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Re: freshman-level Boyer-Moore fast string search
Dr Alan Watson quoting me:
> > Suppose each string s is represented by a vector of 2^21 elements,
> > where element i consists of a list of numbers, in IEEE double
> > precision, that represent the indexes within s at which the
> > character c appears, where c is the Unicode scalar value f(i),
> > where f is represented by a global association list that maps
> > scalar values to indexes (i.e. f-inverse). SRFI-75 allows that
> > representation, yet penalizes it. I also consider it to be a
> > poor representation.
> You consider this a poor representation because it does not
> allow constant-time random access or because it does not allow
> linear-time traversal? Or simply because of the space cost?
Yes. And don't forget the implementation complexity, cost of
mutation, potential for race conditions in multithreaded systems,
and incompatibility with Java, C#, and C++ cultural expectations.
> Consider an implementation that internally represents strings
> as if they were doubly-linked lists and cached the position of
> the last index. This allows linear-time traversal but not
> constant-time random access. Would you consider this a poor
For some purposes, perhaps, but not for others. IMO it is far
more reasonable than the representation I described above.
BTW, I once used a doubly-linked-list-of-lines representation to
represent the text of editor buffers in an Emacs-like editor I
wrote in Scheme. Some of the editor's commands treated the text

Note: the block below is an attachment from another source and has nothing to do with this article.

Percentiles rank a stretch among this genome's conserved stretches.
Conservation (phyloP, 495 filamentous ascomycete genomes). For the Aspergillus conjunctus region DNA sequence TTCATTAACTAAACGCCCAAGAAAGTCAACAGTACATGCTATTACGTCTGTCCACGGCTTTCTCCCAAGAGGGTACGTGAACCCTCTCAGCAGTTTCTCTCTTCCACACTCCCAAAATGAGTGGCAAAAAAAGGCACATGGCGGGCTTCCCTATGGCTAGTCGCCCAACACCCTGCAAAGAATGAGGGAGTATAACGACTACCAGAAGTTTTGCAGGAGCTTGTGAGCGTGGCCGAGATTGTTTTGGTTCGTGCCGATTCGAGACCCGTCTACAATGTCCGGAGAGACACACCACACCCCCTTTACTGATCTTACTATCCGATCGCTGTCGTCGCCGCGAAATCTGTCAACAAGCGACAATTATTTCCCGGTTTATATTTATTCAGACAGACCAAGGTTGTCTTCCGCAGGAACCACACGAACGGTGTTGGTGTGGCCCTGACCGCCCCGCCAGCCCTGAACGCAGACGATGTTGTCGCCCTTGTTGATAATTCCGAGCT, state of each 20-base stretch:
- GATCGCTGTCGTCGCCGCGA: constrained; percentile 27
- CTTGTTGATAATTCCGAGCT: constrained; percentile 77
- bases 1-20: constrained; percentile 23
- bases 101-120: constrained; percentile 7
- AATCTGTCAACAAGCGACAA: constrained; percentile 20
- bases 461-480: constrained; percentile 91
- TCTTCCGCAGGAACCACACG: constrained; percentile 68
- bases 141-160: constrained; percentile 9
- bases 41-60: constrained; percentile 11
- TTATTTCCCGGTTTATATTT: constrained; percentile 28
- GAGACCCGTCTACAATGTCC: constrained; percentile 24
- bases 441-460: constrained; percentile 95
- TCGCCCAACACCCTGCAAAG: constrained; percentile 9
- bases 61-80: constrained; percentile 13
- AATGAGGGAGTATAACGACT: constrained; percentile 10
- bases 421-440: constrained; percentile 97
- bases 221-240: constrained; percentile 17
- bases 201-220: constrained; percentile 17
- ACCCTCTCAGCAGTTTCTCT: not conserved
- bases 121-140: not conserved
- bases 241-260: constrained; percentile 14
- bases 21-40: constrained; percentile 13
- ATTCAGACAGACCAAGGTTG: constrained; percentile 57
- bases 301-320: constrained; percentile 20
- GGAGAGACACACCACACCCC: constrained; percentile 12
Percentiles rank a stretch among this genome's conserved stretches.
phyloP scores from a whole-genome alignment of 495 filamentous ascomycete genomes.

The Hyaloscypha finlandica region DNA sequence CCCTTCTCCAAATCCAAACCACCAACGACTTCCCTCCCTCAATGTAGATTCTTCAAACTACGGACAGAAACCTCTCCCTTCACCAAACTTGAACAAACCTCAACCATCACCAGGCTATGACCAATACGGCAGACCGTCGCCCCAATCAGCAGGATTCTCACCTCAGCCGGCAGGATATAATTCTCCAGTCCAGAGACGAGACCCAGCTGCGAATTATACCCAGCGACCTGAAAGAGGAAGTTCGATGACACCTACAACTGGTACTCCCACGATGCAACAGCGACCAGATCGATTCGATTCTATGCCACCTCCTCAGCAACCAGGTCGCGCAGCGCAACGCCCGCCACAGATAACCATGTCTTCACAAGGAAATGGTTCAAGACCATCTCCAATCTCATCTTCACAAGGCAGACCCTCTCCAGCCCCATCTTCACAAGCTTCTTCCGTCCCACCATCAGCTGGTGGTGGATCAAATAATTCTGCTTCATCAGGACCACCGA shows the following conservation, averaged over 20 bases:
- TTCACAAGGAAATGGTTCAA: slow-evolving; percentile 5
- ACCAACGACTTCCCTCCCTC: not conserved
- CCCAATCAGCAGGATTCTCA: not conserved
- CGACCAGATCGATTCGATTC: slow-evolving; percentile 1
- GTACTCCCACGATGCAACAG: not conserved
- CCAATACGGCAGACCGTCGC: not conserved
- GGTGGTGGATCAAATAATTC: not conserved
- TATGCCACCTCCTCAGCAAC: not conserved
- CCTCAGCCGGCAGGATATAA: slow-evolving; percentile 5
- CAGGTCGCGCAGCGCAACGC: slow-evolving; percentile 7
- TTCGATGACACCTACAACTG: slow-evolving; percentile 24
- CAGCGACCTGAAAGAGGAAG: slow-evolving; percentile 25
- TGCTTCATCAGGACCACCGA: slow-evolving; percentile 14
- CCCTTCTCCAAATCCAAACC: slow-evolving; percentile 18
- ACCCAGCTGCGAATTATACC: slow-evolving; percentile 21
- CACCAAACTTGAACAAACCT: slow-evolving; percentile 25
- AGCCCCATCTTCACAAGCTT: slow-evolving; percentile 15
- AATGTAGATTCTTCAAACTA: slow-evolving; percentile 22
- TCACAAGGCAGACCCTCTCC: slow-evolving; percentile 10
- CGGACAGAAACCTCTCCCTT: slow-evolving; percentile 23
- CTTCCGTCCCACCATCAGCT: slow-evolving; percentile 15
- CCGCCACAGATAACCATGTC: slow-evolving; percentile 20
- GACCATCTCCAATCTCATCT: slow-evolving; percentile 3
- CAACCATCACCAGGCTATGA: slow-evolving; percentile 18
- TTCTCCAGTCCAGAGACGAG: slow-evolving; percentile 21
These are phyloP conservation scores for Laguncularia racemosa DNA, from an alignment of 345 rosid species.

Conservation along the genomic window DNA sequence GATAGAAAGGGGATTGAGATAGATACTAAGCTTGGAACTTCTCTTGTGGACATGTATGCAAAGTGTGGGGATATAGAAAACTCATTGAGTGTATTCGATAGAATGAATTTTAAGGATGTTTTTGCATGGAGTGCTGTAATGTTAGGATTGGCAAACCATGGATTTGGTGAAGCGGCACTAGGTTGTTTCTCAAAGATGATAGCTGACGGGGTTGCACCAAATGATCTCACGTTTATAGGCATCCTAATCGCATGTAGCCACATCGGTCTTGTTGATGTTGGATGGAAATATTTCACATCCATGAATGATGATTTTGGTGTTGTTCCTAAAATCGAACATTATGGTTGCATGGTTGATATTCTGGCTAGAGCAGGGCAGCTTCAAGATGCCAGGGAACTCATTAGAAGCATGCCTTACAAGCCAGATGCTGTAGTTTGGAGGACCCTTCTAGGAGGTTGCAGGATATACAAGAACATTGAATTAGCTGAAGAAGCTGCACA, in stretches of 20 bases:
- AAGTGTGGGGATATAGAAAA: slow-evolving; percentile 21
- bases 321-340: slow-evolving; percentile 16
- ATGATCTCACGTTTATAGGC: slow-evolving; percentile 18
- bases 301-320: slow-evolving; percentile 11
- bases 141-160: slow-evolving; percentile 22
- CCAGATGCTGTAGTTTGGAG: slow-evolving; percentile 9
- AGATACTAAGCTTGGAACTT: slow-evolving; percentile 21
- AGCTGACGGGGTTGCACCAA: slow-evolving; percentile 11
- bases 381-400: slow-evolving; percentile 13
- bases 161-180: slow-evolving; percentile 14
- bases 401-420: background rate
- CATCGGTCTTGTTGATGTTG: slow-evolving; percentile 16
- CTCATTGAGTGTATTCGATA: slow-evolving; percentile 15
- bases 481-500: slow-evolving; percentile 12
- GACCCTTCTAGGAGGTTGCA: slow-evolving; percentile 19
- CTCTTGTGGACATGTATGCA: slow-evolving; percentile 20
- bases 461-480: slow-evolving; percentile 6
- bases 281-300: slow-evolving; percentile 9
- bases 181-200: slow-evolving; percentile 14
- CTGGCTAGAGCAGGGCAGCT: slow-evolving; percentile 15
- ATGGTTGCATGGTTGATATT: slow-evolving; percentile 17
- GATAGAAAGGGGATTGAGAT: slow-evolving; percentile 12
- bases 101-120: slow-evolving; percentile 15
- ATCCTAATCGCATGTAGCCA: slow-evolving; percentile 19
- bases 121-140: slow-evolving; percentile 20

as a single long linear array of characters; other commands
treated the text as an array of strings, with double indexing
(line+column) to obtain a character. Aided by a couple of cached
index translations, this representation ran acceptably fast on an
8 MHz 68000 with 1 Mby of RAM, and ran very nicely on the faster
and larger Macintoshes that came later. It was never released as
a product, but I used it at home for more than a decade.
That experience is one of the reasons I disregard some of the
criticisms I have read here concerning SRFI-75's alleged bias
against interesting representations.
I have expressed my opinion that implementations should provide
multiple representations for strings, transparently and adaptively,
using the API described in SRFI-75 and to be described in future
SRFIs. Not every one of those representations has to do all things
well. Indeed, the impossibility of doing all things well with a
single representation is the reason I favor a multiplicity.